Philips VR2022 : Video 2000

At the time of its launch Video 2000 offered several innovative features unmatched by the competing formats VHS and Betamax:

  • Only half of the magnetic tape is scanned by a helical scanner during each side pass. The cassette can then be flipped over to use the other half of the tape, thus doubling playing time.
  • The tape is totally enclosed when not in use. Unlike competing formats that have spaces in the cassette for the tape loading mechanism to be inserted, thus exposing the delicate magnetic tape surface, VCCs had a retractable sheath that covers such space. The sheath is retracted as a tape is inserted into the machine and only then can the tape cover be raised to fully expose the tape.
  • Because of its Dynamic Track Following (DTF) technology (involving an advanced, movable video head tip), by design V2000 does not require a video tracking control (however, Grundig’s model 1600 lacked DTF).
  • All V2000 VCRs sport an auto-rewind function (later matched by VHS and Betamax)
  • Dynamic Noise Suppression to reduce tape hiss on the audio track.
  • Provision of a data track alongside the video track
  • channel selection and timer programming are undertaken by a 0-9 numeric keypad

Thanks to DTF, V2000 is able to play both fields of the image in still frame mode, providing full vertical resolution whereas VHS and Betamax could only reproduce one field, giving only half of the normal vertical resolution. A real advantage of DTF on all but the very first V2000 models is the ability to provide picture search without noise bars across the screen, a feature domestic VHS or Betamax machines were only ever able to approach by introducing complex multi-head drums.

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I was fortunate to obtain recently this Philips VR2022, what a large beast and very heavy too. Bought from the original owner which included 24 VCC 2000 tapes packed with period programmes and adverts. It also came with the instructional tape and the user manuals.

It works very well, giving a very good picture and the quality after all these years ( 36) was surprising. Thankfully no gooey bety syndrome here as the VR2022 employs direct drive. Nice to have a working VCR to complement the old CTV collection and a bunch of period tapes too.

Some shots of the unit, further internals to follow.vr2022-01 vr2022-02 vr2022-03

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6 years ago

You’re just short of a Sony video camera CCDV100-E
Had the 2022, still got the 2023 and still got the Realistic small TV which can under-scan vertically but not horizontally.

Got the battery box for the TV filled with emergency lighting double D Ni-Cd cells because they were the high capacity variety.
Don’t leave that cassette tape on that corner of the VCR you’ll cook it as it’s just above the PSU!

You might like to track down a remote control for the VCR but you’ll need the receiving ‘eye’ as well.

The other ‘new’ feature these brought to VCRs was the ‘goto’ feature to fast wind or rewind to any tape counter value. Also, unlike the other systems of the day, fast wind and rewind were done without the tape being round the heads – reducing head wear, increasing tape transport speed.

Also, ‘direct control’ function, you press the button of the action you want without needing to press any other button first. E.g. from power off to play just by pressing the play button. This is totally true of the 2023 but the 2022 offers three buttons with dual function: rewind, stop and fast forward – which, while playing offered reverse play (5x?) pause and forward play (7x?).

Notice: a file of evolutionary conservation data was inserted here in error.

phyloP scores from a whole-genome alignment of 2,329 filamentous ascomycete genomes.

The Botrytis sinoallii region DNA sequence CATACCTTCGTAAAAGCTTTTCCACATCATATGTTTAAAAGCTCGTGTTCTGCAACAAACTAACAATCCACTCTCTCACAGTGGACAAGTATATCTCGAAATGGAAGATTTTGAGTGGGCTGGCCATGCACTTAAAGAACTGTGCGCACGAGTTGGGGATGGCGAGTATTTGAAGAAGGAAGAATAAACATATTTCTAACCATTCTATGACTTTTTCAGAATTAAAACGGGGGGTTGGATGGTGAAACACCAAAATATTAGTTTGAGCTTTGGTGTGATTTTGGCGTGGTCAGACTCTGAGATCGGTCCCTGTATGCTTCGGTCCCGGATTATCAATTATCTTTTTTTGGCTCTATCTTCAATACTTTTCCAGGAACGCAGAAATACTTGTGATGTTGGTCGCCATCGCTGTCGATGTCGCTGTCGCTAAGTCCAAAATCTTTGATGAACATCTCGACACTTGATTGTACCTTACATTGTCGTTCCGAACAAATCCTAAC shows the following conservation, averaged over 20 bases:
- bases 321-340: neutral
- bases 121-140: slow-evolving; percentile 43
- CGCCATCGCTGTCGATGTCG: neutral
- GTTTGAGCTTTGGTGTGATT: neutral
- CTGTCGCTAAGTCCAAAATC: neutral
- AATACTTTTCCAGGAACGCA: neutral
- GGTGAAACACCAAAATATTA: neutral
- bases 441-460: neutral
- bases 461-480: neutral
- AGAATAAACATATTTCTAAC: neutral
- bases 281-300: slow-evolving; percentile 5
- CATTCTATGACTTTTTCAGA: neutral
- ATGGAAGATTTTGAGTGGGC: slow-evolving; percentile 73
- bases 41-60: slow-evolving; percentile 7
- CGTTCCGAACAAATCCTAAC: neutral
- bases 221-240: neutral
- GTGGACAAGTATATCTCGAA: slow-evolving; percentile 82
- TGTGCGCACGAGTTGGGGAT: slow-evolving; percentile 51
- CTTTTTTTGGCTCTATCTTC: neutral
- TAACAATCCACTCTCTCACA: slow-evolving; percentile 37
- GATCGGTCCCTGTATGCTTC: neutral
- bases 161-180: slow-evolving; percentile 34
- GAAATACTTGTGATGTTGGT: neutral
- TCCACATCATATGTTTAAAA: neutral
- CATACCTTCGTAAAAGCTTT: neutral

Great to hear after all this time the VCR works well.

3 years ago

I sold a large number of these during the early 1980s. In October 1982, Philips paid for me and a dozen other dealers to fly out to Vienna and take a guided tour around the V2000 factory. While we were there, we were offered the chance to buy the Pye 20VR22 and 20VR23 mdels at a much reduced price and to set up a V2000 video library. Sadly, Philips decided to withdraw the V2000 format during 1984 in favour of VHS in order to cobat diminishing sales of product due to poor availability of software.

Reply to  Rob COLLIS
1 year ago

Hi, that hiss comes from the belt skid motor rubbing against the rubber brakes. Simply lubricate it. All the best.

graham goodship
graham goodship
2 years ago

I need to replace the back up battery on my Philips 2022 video recorder, does anyone know the voltage of the replacement battery ?
many thanks

graham goodship
graham goodship
Reply to  crustytv
2 years ago

Thank you
Just replaced the battery but now the clock display flashes and cannot get it to display the time and no other functions will work.
any ideas. ?

Reply to  graham goodship
1 year ago

Hello, you have to set the time again, with the button on the right of the screen, you press it and the time disappears, you insert it again, separating hours from minutes with the button; and you give the first commented button again until the inserted time is set.

2 months ago

Used to buy ex-Visionhire ones from Birmingham market around 1983 and resell them in Coventry for a bit more. Later discovered that just around the corner from the market was the wholesaler where they all came from, cheaper of course. The guy in the market had huge piles of them for at least a year or two. Of all the ones we bought it was only my personal VR2021 that worked first time, all the rest had problems. My in-laws had a VR2020 sitting under the TV from 1983 until 2018 until I passed it on to a forum member. Other than a puff of smoke it still worked after 30 years of not being plugged in!


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